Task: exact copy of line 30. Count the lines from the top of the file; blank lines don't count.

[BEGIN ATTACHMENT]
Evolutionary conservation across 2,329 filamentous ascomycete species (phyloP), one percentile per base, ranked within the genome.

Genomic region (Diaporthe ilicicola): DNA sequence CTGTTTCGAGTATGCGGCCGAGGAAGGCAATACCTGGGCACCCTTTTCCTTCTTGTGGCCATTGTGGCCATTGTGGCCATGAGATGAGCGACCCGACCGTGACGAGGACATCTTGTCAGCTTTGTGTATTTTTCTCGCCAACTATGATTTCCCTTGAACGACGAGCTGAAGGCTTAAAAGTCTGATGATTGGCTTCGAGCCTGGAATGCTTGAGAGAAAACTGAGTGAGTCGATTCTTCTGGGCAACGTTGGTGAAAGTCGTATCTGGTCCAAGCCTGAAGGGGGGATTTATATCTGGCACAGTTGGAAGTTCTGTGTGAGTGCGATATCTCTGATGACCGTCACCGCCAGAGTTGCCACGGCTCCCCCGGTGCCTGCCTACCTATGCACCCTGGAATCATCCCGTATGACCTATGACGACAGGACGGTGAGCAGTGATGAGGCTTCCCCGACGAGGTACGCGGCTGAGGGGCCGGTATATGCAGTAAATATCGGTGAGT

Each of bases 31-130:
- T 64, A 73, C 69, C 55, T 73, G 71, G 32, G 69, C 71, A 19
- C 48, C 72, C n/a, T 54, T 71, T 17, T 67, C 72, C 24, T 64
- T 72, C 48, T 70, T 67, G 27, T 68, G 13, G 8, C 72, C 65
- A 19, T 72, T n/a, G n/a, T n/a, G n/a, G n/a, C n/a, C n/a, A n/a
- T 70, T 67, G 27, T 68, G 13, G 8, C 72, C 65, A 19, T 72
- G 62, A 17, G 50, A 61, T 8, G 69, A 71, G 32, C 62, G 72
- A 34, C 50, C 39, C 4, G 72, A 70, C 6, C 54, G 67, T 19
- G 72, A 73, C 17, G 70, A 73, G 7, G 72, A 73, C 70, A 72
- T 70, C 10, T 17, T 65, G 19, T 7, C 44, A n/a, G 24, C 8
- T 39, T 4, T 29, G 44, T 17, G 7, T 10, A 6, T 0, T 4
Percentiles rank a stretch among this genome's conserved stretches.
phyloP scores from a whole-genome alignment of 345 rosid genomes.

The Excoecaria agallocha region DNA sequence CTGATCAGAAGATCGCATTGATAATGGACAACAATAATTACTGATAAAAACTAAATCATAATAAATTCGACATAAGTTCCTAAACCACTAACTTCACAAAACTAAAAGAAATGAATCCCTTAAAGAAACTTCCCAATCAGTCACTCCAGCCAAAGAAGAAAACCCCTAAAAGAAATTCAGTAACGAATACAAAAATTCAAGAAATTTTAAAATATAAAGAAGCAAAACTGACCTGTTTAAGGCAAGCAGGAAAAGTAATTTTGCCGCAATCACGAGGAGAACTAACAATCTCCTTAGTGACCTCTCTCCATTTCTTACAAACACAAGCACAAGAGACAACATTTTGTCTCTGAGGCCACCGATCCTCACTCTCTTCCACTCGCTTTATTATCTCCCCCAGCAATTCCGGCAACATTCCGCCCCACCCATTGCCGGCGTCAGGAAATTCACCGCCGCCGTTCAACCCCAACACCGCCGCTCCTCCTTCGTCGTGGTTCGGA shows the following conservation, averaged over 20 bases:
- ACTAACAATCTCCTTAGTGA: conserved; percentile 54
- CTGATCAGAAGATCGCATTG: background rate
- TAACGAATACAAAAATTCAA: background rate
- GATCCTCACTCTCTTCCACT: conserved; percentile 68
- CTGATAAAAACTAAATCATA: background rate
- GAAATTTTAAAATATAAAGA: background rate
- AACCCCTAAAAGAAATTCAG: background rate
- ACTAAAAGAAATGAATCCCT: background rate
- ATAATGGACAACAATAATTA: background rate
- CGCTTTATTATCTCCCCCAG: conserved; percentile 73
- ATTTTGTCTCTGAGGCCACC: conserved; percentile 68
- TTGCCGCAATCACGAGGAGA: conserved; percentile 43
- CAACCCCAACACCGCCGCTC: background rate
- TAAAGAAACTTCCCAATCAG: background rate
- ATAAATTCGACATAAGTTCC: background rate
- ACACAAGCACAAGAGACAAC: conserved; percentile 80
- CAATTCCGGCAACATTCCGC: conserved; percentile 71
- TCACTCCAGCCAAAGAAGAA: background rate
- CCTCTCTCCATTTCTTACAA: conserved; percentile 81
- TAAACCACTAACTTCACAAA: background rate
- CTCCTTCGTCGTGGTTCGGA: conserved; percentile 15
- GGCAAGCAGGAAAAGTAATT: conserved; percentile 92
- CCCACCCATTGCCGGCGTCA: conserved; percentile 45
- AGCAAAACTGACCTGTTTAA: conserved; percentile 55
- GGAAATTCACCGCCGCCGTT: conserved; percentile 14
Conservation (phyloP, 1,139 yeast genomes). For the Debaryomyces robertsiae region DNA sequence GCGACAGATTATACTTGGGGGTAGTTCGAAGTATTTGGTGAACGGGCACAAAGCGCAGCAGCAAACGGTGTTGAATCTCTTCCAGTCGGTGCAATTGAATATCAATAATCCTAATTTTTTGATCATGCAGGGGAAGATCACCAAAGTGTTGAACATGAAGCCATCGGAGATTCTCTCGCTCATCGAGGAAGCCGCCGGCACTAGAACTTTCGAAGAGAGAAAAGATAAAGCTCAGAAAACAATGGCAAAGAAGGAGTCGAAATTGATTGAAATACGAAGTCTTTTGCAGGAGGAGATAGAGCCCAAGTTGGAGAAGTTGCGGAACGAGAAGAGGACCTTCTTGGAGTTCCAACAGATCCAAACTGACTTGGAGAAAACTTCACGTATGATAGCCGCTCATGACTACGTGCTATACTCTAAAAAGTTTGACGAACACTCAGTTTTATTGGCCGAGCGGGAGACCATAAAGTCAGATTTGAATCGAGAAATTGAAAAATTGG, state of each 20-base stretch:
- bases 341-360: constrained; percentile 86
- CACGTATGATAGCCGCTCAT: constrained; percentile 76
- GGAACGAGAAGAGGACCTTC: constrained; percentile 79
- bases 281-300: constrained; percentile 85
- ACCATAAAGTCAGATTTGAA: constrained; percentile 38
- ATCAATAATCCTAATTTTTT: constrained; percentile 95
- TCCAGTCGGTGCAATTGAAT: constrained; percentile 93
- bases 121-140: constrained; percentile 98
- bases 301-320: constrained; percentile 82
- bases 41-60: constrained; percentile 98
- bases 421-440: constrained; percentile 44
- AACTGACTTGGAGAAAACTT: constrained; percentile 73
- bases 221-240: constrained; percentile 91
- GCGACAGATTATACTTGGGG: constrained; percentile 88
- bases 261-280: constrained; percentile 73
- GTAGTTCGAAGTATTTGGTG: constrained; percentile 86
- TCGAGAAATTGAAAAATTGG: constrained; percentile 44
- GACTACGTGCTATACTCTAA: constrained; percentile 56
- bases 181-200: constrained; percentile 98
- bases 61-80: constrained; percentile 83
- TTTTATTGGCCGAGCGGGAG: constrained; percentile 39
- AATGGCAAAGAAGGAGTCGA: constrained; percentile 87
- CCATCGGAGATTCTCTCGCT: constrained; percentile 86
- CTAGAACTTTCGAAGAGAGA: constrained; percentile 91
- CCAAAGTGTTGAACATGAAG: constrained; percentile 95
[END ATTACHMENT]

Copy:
- TAAAGAAACTTCCCAATCAG: background rate